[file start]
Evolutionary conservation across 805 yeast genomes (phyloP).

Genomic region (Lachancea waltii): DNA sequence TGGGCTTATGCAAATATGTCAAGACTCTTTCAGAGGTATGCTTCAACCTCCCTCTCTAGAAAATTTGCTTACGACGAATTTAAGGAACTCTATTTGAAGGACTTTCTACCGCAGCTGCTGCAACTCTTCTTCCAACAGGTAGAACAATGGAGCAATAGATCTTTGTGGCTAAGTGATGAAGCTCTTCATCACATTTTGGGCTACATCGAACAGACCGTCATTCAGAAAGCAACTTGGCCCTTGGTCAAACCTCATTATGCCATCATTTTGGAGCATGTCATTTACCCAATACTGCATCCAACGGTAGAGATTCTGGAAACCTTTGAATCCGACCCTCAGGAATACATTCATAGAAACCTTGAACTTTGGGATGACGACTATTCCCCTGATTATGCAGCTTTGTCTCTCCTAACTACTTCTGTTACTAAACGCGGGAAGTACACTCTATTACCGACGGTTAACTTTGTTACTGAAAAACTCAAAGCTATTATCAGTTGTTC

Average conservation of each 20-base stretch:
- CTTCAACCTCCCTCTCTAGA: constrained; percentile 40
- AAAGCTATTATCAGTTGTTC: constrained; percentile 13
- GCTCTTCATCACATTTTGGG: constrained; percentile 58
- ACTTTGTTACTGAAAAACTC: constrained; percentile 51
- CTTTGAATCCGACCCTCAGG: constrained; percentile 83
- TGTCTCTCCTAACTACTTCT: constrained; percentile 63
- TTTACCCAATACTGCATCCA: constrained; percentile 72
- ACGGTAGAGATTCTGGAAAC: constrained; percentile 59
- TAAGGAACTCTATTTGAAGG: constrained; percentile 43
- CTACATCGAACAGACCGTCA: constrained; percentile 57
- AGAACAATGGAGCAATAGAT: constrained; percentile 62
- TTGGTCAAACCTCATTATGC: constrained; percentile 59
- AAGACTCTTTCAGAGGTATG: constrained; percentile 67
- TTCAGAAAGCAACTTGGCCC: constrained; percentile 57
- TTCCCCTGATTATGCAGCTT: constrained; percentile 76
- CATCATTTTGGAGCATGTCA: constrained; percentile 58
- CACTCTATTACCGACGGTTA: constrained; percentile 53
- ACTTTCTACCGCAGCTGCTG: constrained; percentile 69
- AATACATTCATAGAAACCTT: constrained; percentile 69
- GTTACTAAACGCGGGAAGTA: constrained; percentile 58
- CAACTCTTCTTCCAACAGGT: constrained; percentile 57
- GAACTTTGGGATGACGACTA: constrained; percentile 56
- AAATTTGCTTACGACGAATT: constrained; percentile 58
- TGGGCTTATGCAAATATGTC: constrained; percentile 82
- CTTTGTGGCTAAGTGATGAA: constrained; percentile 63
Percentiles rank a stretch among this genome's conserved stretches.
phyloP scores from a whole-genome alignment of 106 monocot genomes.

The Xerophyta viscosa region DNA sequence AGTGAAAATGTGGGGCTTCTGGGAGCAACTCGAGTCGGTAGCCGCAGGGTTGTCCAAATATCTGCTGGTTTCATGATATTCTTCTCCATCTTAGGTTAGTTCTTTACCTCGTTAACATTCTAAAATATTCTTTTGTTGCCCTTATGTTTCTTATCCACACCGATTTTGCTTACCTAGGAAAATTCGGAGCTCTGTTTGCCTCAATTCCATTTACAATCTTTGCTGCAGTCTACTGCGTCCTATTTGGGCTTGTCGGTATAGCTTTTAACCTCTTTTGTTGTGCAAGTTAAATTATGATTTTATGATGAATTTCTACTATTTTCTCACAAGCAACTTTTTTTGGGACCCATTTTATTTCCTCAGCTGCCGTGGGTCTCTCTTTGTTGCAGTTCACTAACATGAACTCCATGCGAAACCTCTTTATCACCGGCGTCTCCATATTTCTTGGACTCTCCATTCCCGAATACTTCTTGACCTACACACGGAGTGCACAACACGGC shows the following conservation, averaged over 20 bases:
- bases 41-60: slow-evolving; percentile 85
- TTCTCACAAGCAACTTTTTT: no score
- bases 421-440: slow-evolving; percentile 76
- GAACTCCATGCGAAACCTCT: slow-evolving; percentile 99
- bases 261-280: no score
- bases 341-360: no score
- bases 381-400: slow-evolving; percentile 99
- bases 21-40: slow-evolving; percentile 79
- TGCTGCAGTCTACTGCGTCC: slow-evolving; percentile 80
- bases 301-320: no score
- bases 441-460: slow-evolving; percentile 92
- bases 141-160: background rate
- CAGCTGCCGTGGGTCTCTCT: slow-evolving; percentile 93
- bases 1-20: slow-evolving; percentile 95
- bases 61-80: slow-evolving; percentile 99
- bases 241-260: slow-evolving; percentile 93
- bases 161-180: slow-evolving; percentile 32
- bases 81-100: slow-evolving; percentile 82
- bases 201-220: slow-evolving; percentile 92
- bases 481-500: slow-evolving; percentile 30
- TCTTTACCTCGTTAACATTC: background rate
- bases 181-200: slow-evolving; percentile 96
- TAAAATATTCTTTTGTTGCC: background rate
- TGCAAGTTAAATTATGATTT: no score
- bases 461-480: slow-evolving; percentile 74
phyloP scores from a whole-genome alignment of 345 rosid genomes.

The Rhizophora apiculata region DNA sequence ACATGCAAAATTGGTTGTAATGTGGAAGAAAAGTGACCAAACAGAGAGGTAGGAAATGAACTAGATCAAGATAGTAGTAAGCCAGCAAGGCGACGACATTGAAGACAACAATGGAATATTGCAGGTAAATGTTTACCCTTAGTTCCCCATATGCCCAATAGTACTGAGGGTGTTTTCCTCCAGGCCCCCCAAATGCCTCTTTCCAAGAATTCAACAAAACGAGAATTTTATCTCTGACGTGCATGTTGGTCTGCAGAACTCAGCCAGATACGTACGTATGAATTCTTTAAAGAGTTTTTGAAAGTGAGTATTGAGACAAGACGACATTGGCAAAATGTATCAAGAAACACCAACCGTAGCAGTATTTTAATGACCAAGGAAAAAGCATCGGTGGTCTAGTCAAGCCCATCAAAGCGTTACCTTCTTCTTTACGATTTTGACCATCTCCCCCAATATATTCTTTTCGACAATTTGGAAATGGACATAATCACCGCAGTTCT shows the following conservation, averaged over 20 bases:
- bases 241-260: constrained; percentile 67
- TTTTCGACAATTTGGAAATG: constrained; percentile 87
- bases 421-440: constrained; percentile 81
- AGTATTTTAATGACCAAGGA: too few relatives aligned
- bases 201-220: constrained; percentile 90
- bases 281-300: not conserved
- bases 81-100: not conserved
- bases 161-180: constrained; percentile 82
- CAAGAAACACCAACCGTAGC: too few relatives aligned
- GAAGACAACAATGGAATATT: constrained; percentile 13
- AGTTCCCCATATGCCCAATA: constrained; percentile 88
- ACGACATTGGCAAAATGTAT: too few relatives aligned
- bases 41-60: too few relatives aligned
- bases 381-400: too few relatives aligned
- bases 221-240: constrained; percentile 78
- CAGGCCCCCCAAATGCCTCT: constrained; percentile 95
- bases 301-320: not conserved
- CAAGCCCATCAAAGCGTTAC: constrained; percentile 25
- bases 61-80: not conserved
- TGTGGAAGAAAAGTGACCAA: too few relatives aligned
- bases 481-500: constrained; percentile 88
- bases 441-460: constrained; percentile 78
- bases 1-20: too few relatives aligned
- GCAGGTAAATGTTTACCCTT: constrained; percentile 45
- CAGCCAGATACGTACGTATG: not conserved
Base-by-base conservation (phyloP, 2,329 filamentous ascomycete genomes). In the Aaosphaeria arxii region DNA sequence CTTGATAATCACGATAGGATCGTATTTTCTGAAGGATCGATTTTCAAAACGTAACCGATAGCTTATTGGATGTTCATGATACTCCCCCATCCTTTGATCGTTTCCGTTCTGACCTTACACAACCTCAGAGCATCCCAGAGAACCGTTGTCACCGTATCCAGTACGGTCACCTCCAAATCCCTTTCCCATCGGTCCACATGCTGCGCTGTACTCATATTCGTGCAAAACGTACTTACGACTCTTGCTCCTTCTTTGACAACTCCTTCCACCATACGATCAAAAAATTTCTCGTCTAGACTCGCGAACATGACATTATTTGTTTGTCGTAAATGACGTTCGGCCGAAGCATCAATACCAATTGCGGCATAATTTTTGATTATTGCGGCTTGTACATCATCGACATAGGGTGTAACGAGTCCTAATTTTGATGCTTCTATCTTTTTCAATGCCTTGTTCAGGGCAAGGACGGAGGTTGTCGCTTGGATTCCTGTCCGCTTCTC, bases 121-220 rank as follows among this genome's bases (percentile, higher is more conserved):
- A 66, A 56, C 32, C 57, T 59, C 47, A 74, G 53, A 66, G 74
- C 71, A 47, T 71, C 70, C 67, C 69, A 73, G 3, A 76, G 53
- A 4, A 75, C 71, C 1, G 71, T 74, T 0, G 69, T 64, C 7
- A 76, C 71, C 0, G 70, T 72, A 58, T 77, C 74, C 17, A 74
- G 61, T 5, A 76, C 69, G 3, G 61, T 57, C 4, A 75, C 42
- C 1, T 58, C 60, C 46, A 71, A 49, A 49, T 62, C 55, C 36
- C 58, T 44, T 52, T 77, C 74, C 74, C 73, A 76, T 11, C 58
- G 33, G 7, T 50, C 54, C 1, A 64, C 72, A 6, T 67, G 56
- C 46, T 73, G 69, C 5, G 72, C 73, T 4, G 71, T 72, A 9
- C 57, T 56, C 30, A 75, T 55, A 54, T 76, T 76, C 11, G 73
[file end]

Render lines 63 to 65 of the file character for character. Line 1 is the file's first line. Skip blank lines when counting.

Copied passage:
- bases 201-220: constrained; percentile 90
- bases 281-300: not conserved
- bases 81-100: not conserved